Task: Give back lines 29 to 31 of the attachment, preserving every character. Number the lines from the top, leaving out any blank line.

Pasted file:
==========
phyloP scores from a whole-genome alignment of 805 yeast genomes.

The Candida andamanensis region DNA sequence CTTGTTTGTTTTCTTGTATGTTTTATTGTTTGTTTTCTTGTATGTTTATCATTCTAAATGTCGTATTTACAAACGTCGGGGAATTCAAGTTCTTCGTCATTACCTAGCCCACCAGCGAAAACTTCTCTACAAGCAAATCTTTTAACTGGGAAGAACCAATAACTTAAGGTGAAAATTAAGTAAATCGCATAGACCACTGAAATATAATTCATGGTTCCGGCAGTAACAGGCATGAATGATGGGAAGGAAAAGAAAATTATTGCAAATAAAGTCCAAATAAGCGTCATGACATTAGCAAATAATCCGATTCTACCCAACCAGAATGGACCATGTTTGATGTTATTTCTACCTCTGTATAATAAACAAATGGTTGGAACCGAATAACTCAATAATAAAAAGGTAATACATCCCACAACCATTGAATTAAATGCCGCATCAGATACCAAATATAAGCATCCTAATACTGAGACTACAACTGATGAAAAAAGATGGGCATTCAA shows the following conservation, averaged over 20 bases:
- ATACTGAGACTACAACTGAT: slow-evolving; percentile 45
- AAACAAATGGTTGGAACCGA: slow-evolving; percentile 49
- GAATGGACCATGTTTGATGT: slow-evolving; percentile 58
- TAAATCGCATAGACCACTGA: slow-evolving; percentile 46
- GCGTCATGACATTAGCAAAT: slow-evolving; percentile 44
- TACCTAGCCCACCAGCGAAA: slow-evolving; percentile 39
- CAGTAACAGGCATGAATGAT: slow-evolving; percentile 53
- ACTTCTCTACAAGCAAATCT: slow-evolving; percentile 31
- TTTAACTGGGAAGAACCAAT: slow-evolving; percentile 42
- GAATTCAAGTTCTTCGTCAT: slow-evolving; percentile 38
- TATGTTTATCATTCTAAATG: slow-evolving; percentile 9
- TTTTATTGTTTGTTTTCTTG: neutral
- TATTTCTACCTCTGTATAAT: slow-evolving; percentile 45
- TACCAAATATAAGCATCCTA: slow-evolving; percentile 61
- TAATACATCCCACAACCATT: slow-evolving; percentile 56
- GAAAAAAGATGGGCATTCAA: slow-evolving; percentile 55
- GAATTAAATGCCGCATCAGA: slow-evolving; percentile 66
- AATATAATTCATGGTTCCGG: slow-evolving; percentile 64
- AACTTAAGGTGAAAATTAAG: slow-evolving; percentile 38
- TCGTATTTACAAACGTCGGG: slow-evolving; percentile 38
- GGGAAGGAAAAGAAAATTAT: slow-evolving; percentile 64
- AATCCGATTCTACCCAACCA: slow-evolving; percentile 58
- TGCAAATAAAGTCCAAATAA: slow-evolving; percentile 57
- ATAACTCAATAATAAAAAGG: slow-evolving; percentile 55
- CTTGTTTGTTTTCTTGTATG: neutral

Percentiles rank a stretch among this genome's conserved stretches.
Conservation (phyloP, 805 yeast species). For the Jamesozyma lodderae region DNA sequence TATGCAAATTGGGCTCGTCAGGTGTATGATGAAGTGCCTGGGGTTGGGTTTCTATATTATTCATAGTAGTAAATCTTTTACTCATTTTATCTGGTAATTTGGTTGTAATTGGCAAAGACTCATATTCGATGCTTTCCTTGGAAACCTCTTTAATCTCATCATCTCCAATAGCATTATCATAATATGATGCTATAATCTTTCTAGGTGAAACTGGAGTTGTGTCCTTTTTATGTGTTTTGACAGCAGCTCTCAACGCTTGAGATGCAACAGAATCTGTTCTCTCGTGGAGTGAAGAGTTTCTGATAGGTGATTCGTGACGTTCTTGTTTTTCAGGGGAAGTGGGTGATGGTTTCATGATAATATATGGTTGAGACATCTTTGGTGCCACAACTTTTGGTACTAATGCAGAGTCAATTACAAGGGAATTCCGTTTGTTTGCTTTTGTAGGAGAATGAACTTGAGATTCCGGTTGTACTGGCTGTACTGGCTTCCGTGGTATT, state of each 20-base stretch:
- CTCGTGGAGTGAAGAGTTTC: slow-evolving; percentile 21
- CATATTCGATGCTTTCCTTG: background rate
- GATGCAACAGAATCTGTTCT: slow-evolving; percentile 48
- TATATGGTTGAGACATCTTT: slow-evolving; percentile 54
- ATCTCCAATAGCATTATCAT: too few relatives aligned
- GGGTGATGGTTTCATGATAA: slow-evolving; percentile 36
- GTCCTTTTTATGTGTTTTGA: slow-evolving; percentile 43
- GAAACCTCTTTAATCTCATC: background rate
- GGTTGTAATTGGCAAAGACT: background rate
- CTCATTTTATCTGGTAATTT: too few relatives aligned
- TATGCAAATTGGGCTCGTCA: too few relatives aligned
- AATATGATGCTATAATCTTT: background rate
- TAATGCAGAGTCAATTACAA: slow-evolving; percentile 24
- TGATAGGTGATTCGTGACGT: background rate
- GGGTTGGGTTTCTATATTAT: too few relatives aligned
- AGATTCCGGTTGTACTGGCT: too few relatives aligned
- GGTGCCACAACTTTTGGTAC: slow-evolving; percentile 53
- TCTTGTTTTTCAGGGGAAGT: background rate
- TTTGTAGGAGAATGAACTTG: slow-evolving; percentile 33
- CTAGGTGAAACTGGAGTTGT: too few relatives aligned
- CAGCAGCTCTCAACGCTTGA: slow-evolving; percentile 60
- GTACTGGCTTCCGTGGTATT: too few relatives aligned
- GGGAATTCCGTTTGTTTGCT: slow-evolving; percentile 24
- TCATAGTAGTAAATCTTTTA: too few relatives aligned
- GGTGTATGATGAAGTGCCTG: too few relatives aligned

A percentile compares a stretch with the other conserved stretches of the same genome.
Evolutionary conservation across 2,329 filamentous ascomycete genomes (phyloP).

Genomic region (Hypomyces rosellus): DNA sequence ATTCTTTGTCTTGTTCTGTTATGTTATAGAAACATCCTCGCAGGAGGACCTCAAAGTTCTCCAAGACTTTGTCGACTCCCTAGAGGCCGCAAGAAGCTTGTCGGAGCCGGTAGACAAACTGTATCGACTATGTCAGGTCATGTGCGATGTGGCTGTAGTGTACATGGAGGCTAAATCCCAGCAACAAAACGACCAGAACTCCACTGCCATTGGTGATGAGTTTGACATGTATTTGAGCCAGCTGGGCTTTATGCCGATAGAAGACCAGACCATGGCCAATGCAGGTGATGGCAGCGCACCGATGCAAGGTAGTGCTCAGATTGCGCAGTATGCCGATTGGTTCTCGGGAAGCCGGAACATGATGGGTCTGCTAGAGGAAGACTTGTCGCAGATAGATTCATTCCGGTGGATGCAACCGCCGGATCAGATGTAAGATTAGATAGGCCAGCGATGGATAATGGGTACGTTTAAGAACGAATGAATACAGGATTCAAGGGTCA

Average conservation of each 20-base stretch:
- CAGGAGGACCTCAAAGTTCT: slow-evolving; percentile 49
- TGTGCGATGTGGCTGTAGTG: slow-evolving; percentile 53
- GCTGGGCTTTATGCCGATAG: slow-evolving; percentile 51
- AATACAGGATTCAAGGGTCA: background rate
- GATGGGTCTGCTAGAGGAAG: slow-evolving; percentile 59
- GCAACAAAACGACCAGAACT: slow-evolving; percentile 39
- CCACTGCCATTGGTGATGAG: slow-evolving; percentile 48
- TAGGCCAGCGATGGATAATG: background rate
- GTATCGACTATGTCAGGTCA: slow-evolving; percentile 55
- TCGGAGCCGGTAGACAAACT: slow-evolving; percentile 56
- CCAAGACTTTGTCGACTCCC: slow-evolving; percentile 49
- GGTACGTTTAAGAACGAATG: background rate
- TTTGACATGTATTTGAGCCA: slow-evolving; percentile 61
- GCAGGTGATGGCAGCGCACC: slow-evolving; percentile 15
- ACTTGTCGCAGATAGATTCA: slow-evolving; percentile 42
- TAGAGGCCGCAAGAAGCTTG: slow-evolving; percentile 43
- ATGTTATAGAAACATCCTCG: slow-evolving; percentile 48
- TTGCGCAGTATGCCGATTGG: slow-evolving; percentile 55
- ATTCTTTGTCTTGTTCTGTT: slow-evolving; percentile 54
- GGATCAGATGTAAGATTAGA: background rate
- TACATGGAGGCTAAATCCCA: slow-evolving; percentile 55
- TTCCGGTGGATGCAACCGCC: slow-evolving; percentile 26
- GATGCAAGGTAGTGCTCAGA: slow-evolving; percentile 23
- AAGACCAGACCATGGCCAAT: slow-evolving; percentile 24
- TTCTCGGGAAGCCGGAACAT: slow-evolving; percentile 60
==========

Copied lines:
Conservation (phyloP, 805 yeast species). For the Jamesozyma lodderae region DNA sequence TATGCAAATTGGGCTCGTCAGGTGTATGATGAAGTGCCTGGGGTTGGGTTTCTATATTATTCATAGTAGTAAATCTTTTACTCATTTTATCTGGTAATTTGGTTGTAATTGGCAAAGACTCATATTCGATGCTTTCCTTGGAAACCTCTTTAATCTCATCATCTCCAATAGCATTATCATAATATGATGCTATAATCTTTCTAGGTGAAACTGGAGTTGTGTCCTTTTTATGTGTTTTGACAGCAGCTCTCAACGCTTGAGATGCAACAGAATCTGTTCTCTCGTGGAGTGAAGAGTTTCTGATAGGTGATTCGTGACGTTCTTGTTTTTCAGGGGAAGTGGGTGATGGTTTCATGATAATATATGGTTGAGACATCTTTGGTGCCACAACTTTTGGTACTAATGCAGAGTCAATTACAAGGGAATTCCGTTTGTTTGCTTTTGTAGGAGAATGAACTTGAGATTCCGGTTGTACTGGCTGTACTGGCTTCCGTGGTATT, state of each 20-base stretch:
- CTCGTGGAGTGAAGAGTTTC: slow-evolving; percentile 21
- CATATTCGATGCTTTCCTTG: background rate